There is no argument that Saturday’s matchup between Tennessee and Virginia Tech is a crucial game for both teams. But the big story is that they will be playing in front of 160,000 fans — the largest crowd to ever see college football game by about 50,000 — at Bristol Motor Speedway in Bristol, Tenn.
In a sport whose traditions seem as deeply rooted as the rules of the Catholic Church, it is exciting and somewhat refreshing to see a P.T. Barnum-esque event in college football. Major spectacles in college football are few and far between, but they do happen. Here is a list of the top five that includes Saturday’s event.
5. Games inside baseball stadiums 2000 to present
College football games were frequently played in baseball stadiums until the late 1960s. Army and Notre Dame actually met 22 times in old Yankee Stadium between 1925-69. Then in the ‘70s, cities began building stadiums for both their football and baseball teams and this tradition fell by the wayside. Then about 15 years ago, college football began to return to the ballpark. The first to bring it back was Chase Field, which hosted the Insight Enterprise Bowl (now the Motel 6 Cactus Bowl) after it moved from Tucson to Phoenix in 2000. Since then, eight MLB ball parks have hosted college football games, with the biggest being the annual Pinstripe Bowl hosted by new Yankee Stadium. Fenway Park also got into the act last year, as Notre Dame and Boston College played each other with the Green Monster in the background.
4. Grambling State defeats Morgan State in the Land of the Rising Sun
Grambling State 42, Morgan State (Sept. 24, 1976 — Tokyo, Japan)
The growing popularity of football and a tour of Japan by the Grambling State University Marching Band led to the first college football game played outside the Western Hemisphere. To coincide with the band’s tour, a game between Grambling and Morgan State was held at Tokyo’s Korakuen Stadium to a packed crowd of 50,000 fans. Morgan State head coach Hank Lattimore said the Japanese attendees’ enthusiasm made him believe “they could become wonderful fans if given the same exposure to football that they have to baseball.” His prediction proved true. For the next 16 years, a regular season college football game and an all-star game were played in Tokyo.
3. Battle at Bristol set to break all-time attendance record
(Sept. 10, 2016 — Bristol Motor Speedway, Bristol, Tenn.)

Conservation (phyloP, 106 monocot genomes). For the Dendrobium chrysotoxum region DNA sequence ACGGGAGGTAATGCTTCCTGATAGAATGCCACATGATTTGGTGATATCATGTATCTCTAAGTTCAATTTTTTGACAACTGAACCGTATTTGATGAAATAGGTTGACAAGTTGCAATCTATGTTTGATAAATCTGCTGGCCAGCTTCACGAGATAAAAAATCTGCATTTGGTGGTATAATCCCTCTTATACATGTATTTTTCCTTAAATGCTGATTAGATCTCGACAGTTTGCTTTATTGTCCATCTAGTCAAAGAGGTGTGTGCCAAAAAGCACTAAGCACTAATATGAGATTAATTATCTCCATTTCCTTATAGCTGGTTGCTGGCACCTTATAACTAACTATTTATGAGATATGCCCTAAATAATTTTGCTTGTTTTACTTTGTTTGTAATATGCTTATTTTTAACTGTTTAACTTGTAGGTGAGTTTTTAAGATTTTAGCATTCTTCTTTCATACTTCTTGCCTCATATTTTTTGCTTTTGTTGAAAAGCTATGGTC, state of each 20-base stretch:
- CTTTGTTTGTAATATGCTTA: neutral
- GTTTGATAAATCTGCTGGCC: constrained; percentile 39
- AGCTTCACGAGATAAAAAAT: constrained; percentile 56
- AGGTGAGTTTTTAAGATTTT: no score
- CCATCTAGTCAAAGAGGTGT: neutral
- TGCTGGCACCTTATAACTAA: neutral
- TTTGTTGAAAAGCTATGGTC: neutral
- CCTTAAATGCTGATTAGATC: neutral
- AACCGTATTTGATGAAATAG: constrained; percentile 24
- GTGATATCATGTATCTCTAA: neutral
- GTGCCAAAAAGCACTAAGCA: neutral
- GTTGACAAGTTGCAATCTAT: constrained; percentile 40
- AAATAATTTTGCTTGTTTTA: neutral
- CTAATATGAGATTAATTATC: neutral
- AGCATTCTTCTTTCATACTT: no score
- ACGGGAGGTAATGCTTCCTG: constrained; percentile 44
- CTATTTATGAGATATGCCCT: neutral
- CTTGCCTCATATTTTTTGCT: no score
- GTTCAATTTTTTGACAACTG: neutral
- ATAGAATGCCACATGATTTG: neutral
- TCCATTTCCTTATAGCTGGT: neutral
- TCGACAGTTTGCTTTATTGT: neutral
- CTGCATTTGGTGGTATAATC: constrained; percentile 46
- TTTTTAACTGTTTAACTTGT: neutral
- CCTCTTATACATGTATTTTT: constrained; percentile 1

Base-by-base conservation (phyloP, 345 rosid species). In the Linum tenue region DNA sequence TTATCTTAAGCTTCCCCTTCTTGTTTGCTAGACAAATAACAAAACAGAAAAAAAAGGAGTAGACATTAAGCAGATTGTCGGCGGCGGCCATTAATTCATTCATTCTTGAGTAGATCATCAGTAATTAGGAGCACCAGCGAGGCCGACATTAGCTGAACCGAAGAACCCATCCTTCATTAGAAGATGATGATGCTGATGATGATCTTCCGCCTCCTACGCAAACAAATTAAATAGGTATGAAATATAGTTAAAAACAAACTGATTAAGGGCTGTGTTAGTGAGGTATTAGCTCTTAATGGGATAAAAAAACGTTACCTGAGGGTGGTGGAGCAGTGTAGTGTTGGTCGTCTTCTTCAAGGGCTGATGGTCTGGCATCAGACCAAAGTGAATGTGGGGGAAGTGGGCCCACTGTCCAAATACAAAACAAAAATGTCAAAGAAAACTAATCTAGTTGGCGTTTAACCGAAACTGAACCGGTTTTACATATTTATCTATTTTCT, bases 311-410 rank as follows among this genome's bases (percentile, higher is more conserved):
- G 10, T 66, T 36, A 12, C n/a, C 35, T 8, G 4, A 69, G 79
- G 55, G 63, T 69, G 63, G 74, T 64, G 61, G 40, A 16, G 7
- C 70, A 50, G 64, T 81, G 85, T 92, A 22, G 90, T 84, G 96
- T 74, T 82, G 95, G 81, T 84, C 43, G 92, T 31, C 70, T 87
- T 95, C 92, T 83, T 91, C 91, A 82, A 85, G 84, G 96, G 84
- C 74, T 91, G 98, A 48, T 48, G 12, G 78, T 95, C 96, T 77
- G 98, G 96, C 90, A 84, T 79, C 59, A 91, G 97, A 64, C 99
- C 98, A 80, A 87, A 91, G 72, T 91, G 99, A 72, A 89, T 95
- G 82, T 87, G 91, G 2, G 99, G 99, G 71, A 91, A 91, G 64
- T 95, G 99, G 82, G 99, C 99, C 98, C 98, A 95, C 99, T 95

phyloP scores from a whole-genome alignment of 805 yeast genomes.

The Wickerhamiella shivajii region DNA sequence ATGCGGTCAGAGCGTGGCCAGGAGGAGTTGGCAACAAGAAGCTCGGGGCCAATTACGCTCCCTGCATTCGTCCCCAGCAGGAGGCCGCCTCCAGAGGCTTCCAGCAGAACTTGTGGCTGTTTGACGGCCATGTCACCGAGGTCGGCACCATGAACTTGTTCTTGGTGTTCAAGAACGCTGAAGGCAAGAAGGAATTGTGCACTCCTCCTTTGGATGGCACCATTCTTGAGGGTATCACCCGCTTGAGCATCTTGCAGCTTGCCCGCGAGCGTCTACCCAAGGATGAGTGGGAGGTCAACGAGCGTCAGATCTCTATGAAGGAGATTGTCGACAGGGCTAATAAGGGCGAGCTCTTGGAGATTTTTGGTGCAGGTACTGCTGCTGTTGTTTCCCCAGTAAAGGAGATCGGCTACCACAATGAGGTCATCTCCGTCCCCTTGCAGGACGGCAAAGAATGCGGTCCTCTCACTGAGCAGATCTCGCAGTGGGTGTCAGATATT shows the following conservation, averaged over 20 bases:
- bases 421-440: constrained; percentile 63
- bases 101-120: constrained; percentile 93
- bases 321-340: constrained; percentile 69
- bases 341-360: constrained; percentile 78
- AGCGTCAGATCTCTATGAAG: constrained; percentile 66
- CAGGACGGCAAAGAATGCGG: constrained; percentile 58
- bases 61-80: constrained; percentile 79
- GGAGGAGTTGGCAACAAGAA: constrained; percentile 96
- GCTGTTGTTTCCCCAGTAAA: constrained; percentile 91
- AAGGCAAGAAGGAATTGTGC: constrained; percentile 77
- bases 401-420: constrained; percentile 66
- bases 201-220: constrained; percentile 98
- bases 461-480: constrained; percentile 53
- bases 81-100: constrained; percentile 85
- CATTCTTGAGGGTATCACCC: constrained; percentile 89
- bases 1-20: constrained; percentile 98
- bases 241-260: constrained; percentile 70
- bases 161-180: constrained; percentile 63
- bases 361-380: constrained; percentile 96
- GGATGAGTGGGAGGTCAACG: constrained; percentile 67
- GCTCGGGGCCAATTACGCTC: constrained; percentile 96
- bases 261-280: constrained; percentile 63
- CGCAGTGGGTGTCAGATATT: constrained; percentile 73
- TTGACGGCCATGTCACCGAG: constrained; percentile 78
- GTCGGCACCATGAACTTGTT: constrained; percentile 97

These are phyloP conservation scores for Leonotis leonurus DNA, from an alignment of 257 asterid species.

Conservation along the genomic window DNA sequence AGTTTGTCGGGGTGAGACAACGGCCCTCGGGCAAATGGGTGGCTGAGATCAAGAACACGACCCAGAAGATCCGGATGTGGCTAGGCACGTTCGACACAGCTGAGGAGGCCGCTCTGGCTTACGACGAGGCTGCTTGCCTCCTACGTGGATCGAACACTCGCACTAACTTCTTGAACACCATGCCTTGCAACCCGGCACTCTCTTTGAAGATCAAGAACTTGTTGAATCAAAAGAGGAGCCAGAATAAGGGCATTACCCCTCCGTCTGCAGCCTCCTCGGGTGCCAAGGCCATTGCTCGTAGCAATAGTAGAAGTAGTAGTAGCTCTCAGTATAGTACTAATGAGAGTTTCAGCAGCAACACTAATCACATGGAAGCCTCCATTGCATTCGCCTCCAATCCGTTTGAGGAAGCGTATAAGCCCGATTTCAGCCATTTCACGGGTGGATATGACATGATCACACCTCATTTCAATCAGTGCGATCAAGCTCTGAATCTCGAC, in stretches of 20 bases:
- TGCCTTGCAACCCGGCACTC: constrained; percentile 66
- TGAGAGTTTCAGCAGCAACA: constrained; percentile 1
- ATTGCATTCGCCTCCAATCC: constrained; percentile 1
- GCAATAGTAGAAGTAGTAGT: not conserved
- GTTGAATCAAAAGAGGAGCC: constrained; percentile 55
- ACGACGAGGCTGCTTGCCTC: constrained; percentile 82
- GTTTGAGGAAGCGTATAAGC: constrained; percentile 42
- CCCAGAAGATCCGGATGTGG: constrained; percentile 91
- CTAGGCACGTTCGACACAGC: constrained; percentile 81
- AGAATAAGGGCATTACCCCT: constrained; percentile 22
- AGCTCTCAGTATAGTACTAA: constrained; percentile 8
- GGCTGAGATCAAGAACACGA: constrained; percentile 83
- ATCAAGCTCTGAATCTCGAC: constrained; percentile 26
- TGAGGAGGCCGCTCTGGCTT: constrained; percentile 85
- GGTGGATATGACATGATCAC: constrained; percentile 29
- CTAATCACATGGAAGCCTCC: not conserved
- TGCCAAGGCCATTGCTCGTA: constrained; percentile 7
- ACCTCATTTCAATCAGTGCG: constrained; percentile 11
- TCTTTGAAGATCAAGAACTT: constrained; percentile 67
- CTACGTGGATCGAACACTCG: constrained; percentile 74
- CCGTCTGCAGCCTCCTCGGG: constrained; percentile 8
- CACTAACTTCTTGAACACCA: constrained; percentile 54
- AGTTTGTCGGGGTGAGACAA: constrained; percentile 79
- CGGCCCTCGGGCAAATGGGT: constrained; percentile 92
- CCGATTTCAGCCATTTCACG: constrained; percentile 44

It doesn’t get much grander than 160,000 fans watching a game staged inside a half-mile racetrack at the Bristol Motor Speedway, the only NASCAR venue with the capacity to pull this off. Unless Neyland Stadium or The Big House figure out how to add 50,000 extra seats, this game between Virginia Tech and Tennessee will never be eclipsed, at least in terms of attendace.
2. Pro football makes a statement
New York Giants 22, Notre Dame All-Stars (Dec. 14, 1930 — New York)
Professional football was a fledgling industry in the 1920s and the general consensus throughout the country was that the college game was better. To settle the matter, a charity game to benefit New York’s Great Depression victims was held at the Polo Grounds between the New York Giants, the second-best team in the NFL, and a team of Notre Dame stars coached by Knute Rockne. In assembling the team, Rockne used his best players of the past decade, including the Four Horsemen, to no avail. The Giants jumped out to a 15-0 lead and played its reserves in the second half en route to a 22-0 win. After the game Rockne, told his players, “That was the greatest football machine I ever saw. I am glad none of you got hurt.” Sadly, Rockne died in a plane crash three months later and this was the last game he ever coached. In 1934, the Chicago College All-Star Game was established and pitted the NFL champion against college football’s all-stars. The college all-stars actually won this exhibition game nine times before it was dissolved in 1976, but pro football had already established its superiority thanks to a Giant effort nearly 50 years prior.
1. The first-ever game on the gridiron
Rutgers 6, Princeton 4 (Nov. 6, 1869 — New Brunswick, N.J.)
The first American football game was meant as an outlet for the intense rivalry between Rutgers and Princeton (then the College of New Jersey) with shenanigans that included the constant theft of a Revolutionary War cannon. The game obviously did not resemble what it is today and only 100 people watched. However, the fact that these two schools played it and then got more schools to do so in the years that followed puts this event at the top of the list. Arnold Friberg’s painting commemorating it may be the only college football work of art that could be displayed outside of a “man cave.”
— Written by Aaron Tallent, who is part of the Athlon Contributor Network. Tallent is a writer whose articles have appeared in The Sweet Science, FOX Sports’ Outkick the Coverage, Liberty Island and The Washington Post. Follow him on Twitter at @AaronTallent.
(Top photo courtesy of Getty Images)